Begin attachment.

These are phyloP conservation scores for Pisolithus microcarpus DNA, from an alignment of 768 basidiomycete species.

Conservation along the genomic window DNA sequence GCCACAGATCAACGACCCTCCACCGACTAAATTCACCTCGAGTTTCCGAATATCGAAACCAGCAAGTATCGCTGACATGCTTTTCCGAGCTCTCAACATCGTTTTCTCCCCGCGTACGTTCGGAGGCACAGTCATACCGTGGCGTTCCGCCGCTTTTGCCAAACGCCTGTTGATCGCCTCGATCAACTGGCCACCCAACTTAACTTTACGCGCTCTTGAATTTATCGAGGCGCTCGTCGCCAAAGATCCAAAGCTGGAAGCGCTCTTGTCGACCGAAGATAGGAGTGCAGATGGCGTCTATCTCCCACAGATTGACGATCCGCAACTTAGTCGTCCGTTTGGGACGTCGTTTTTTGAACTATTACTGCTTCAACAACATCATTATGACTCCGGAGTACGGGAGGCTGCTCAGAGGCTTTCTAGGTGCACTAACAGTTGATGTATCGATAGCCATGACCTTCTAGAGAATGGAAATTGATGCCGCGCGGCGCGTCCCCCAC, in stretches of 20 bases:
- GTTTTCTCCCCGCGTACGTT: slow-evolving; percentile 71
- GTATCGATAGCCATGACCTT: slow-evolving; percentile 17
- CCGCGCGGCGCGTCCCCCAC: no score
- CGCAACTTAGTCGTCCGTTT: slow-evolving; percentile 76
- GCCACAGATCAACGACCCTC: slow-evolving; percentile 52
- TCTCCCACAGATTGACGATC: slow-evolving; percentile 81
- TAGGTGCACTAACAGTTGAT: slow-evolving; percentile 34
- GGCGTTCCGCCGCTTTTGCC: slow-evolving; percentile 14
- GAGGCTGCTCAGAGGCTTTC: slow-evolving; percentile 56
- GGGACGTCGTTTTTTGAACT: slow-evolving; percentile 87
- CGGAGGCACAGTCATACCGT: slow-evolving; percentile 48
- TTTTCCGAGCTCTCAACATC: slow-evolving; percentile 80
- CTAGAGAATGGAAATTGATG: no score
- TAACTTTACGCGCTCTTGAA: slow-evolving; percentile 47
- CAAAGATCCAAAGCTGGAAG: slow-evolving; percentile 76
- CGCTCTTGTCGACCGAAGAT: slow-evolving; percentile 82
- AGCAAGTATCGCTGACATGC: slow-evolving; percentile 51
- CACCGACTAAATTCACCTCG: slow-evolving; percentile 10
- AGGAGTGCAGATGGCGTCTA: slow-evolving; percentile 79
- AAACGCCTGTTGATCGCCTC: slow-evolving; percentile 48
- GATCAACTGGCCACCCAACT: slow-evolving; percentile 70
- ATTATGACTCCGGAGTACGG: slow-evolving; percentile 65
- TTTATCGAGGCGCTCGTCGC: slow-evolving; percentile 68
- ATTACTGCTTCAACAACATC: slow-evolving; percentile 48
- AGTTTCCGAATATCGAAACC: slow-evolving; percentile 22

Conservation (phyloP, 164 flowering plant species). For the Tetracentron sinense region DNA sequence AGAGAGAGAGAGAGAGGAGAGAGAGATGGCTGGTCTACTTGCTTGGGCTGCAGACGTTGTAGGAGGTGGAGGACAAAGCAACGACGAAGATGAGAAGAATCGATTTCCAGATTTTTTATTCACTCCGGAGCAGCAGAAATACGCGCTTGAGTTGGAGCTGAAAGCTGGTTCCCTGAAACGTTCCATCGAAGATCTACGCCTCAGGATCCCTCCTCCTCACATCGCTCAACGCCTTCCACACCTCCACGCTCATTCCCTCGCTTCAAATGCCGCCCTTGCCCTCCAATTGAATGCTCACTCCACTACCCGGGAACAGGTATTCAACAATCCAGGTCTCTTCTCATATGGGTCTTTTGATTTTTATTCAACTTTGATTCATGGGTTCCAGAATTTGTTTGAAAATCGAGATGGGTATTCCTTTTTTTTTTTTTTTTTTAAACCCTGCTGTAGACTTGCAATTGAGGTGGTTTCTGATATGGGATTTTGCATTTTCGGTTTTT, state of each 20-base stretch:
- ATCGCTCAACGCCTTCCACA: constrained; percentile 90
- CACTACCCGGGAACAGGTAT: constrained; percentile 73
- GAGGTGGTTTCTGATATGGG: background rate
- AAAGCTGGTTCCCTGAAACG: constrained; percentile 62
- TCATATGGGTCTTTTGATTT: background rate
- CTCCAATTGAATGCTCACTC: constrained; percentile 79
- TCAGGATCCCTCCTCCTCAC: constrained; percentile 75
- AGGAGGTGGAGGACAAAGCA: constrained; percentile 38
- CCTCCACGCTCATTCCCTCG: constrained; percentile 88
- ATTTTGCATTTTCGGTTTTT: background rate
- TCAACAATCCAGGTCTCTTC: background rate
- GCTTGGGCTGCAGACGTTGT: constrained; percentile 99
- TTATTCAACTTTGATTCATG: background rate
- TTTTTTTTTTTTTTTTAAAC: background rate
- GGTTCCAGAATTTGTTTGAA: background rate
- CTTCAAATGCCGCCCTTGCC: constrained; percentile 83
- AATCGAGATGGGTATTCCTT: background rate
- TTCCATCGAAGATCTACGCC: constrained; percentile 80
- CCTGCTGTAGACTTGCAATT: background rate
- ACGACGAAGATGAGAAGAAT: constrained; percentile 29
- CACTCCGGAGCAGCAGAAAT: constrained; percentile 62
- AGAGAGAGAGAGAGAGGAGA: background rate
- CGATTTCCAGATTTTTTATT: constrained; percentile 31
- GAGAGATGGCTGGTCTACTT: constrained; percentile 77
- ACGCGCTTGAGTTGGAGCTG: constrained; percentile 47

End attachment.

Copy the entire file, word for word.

These are phyloP conservation scores for Pisolithus microcarpus DNA, from an alignment of 768 basidiomycete species.

Conservation along the genomic window DNA sequence GCCACAGATCAACGACCCTCCACCGACTAAATTCACCTCGAGTTTCCGAATATCGAAACCAGCAAGTATCGCTGACATGCTTTTCCGAGCTCTCAACATCGTTTTCTCCCCGCGTACGTTCGGAGGCACAGTCATACCGTGGCGTTCCGCCGCTTTTGCCAAACGCCTGTTGATCGCCTCGATCAACTGGCCACCCAACTTAACTTTACGCGCTCTTGAATTTATCGAGGCGCTCGTCGCCAAAGATCCAAAGCTGGAAGCGCTCTTGTCGACCGAAGATAGGAGTGCAGATGGCGTCTATCTCCCACAGATTGACGATCCGCAACTTAGTCGTCCGTTTGGGACGTCGTTTTTTGAACTATTACTGCTTCAACAACATCATTATGACTCCGGAGTACGGGAGGCTGCTCAGAGGCTTTCTAGGTGCACTAACAGTTGATGTATCGATAGCCATGACCTTCTAGAGAATGGAAATTGATGCCGCGCGGCGCGTCCCCCAC, in stretches of 20 bases:
- GTTTTCTCCCCGCGTACGTT: slow-evolving; percentile 71
- GTATCGATAGCCATGACCTT: slow-evolving; percentile 17
- CCGCGCGGCGCGTCCCCCAC: no score
- CGCAACTTAGTCGTCCGTTT: slow-evolving; percentile 76
- GCCACAGATCAACGACCCTC: slow-evolving; percentile 52
- TCTCCCACAGATTGACGATC: slow-evolving; percentile 81
- TAGGTGCACTAACAGTTGAT: slow-evolving; percentile 34
- GGCGTTCCGCCGCTTTTGCC: slow-evolving; percentile 14
- GAGGCTGCTCAGAGGCTTTC: slow-evolving; percentile 56
- GGGACGTCGTTTTTTGAACT: slow-evolving; percentile 87
- CGGAGGCACAGTCATACCGT: slow-evolving; percentile 48
- TTTTCCGAGCTCTCAACATC: slow-evolving; percentile 80
- CTAGAGAATGGAAATTGATG: no score
- TAACTTTACGCGCTCTTGAA: slow-evolving; percentile 47
- CAAAGATCCAAAGCTGGAAG: slow-evolving; percentile 76
- CGCTCTTGTCGACCGAAGAT: slow-evolving; percentile 82
- AGCAAGTATCGCTGACATGC: slow-evolving; percentile 51
- CACCGACTAAATTCACCTCG: slow-evolving; percentile 10
- AGGAGTGCAGATGGCGTCTA: slow-evolving; percentile 79
- AAACGCCTGTTGATCGCCTC: slow-evolving; percentile 48
- GATCAACTGGCCACCCAACT: slow-evolving; percentile 70
- ATTATGACTCCGGAGTACGG: slow-evolving; percentile 65
- TTTATCGAGGCGCTCGTCGC: slow-evolving; percentile 68
- ATTACTGCTTCAACAACATC: slow-evolving; percentile 48
- AGTTTCCGAATATCGAAACC: slow-evolving; percentile 22

Conservation (phyloP, 164 flowering plant species). For the Tetracentron sinense region DNA sequence AGAGAGAGAGAGAGAGGAGAGAGAGATGGCTGGTCTACTTGCTTGGGCTGCAGACGTTGTAGGAGGTGGAGGACAAAGCAACGACGAAGATGAGAAGAATCGATTTCCAGATTTTTTATTCACTCCGGAGCAGCAGAAATACGCGCTTGAGTTGGAGCTGAAAGCTGGTTCCCTGAAACGTTCCATCGAAGATCTACGCCTCAGGATCCCTCCTCCTCACATCGCTCAACGCCTTCCACACCTCCACGCTCATTCCCTCGCTTCAAATGCCGCCCTTGCCCTCCAATTGAATGCTCACTCCACTACCCGGGAACAGGTATTCAACAATCCAGGTCTCTTCTCATATGGGTCTTTTGATTTTTATTCAACTTTGATTCATGGGTTCCAGAATTTGTTTGAAAATCGAGATGGGTATTCCTTTTTTTTTTTTTTTTTTAAACCCTGCTGTAGACTTGCAATTGAGGTGGTTTCTGATATGGGATTTTGCATTTTCGGTTTTT, state of each 20-base stretch:
- ATCGCTCAACGCCTTCCACA: constrained; percentile 90
- CACTACCCGGGAACAGGTAT: constrained; percentile 73
- GAGGTGGTTTCTGATATGGG: background rate
- AAAGCTGGTTCCCTGAAACG: constrained; percentile 62
- TCATATGGGTCTTTTGATTT: background rate
- CTCCAATTGAATGCTCACTC: constrained; percentile 79
- TCAGGATCCCTCCTCCTCAC: constrained; percentile 75
- AGGAGGTGGAGGACAAAGCA: constrained; percentile 38
- CCTCCACGCTCATTCCCTCG: constrained; percentile 88
- ATTTTGCATTTTCGGTTTTT: background rate
- TCAACAATCCAGGTCTCTTC: background rate
- GCTTGGGCTGCAGACGTTGT: constrained; percentile 99
- TTATTCAACTTTGATTCATG: background rate
- TTTTTTTTTTTTTTTTAAAC: background rate
- GGTTCCAGAATTTGTTTGAA: background rate
- CTTCAAATGCCGCCCTTGCC: constrained; percentile 83
- AATCGAGATGGGTATTCCTT: background rate
- TTCCATCGAAGATCTACGCC: constrained; percentile 80
- CCTGCTGTAGACTTGCAATT: background rate
- ACGACGAAGATGAGAAGAAT: constrained; percentile 29
- CACTCCGGAGCAGCAGAAAT: constrained; percentile 62
- AGAGAGAGAGAGAGAGGAGA: background rate
- CGATTTCCAGATTTTTTATT: constrained; percentile 31
- GAGAGATGGCTGGTCTACTT: constrained; percentile 77
- ACGCGCTTGAGTTGGAGCTG: constrained; percentile 47